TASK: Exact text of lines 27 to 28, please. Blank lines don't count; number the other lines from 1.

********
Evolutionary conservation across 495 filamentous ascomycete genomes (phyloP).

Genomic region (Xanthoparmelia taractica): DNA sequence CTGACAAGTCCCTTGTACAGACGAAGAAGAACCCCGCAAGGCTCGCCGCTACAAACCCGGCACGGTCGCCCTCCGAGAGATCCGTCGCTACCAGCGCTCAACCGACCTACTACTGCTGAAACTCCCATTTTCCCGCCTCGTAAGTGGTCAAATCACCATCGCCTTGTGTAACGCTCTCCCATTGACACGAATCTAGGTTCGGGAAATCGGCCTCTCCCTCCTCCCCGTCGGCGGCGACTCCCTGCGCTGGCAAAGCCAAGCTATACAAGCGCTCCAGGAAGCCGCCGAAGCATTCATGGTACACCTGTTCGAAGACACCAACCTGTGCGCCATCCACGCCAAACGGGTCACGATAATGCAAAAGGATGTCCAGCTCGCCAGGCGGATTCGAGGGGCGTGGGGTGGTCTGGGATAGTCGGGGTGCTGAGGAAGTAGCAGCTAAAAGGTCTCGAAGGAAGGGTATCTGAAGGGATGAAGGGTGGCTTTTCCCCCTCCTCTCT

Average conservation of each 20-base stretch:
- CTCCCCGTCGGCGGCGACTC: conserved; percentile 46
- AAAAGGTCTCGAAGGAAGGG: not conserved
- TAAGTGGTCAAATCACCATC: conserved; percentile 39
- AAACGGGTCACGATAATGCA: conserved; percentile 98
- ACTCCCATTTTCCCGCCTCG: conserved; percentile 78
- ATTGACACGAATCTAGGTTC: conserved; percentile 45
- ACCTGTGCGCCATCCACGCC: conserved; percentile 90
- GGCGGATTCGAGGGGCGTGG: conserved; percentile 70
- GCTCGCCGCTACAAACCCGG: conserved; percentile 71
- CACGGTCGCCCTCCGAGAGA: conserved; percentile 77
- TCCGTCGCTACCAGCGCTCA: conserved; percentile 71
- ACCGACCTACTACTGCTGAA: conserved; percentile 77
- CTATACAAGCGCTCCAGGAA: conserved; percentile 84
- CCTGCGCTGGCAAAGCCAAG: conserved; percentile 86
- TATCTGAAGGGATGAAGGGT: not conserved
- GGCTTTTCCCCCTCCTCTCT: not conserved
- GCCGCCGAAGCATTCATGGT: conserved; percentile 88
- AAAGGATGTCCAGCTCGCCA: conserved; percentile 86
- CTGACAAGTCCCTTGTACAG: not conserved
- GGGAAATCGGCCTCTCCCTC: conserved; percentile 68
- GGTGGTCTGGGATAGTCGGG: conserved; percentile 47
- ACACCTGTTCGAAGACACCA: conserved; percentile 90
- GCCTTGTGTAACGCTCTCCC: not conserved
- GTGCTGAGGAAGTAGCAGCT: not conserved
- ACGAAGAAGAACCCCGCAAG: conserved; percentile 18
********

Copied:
- GTGCTGAGGAAGTAGCAGCT: not conserved
- ACGAAGAAGAACCCCGCAAG: conserved; percentile 18